Overall, the summit was a success with many different topics coming for discussion ranging from banking products; insurance, mutual fund and housing finance.  Some of the common theme coming out was focus on customer’s need, the market research was acknowledged as luxury, but agreed that this is great tool highly underutilized.  There was almost an consensus that there should be another summit on the customer education. The investment on customer education will go in long way helping the financial services industry in gaining the strong foot print for long term. The customer education will also reduce the mis-selling.  Digitalization is a next wave and those who manage this platform better will be the future market leader. Those embarrassing the digitalization late may go in a Nokia way. The rural sector presents large potential, they need to be leveraged as a separate customer segment and deal with them separately, there needs are very different compared to the non-rural areas.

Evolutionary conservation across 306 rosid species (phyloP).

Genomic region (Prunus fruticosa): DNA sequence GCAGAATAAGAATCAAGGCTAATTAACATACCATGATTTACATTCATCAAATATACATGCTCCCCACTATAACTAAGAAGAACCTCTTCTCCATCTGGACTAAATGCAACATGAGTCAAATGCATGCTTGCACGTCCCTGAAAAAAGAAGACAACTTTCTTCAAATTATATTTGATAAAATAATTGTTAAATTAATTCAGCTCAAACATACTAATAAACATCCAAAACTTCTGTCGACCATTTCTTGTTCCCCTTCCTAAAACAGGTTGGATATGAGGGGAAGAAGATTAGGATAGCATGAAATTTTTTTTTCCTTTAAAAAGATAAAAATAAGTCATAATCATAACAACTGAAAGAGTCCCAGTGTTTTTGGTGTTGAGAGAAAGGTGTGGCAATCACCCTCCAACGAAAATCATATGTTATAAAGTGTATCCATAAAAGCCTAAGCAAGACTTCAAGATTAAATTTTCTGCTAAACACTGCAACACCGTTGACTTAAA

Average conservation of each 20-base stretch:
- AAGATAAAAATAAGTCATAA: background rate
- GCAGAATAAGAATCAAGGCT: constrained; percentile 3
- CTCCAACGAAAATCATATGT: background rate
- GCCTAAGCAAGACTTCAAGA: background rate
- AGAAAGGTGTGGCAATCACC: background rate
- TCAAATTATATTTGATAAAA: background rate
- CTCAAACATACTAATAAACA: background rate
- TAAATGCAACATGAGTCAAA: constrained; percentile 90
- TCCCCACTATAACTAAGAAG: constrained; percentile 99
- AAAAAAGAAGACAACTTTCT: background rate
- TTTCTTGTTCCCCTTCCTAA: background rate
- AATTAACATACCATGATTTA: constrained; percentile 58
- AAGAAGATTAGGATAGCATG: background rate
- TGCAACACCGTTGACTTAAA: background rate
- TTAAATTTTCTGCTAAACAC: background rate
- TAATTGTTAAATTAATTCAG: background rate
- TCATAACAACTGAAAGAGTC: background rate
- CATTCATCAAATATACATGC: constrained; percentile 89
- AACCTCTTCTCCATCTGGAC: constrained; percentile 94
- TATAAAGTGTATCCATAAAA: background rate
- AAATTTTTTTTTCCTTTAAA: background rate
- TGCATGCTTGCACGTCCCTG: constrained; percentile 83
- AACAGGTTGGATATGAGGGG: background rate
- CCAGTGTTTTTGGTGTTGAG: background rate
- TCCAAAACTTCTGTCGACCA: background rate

Sonjai Kumar


Ambassador in India of Institute of Risk Management, London and Joint Secretary of Risk Management Association of India

Disclaimer: The views expressed are mine and not necessarily of my employer.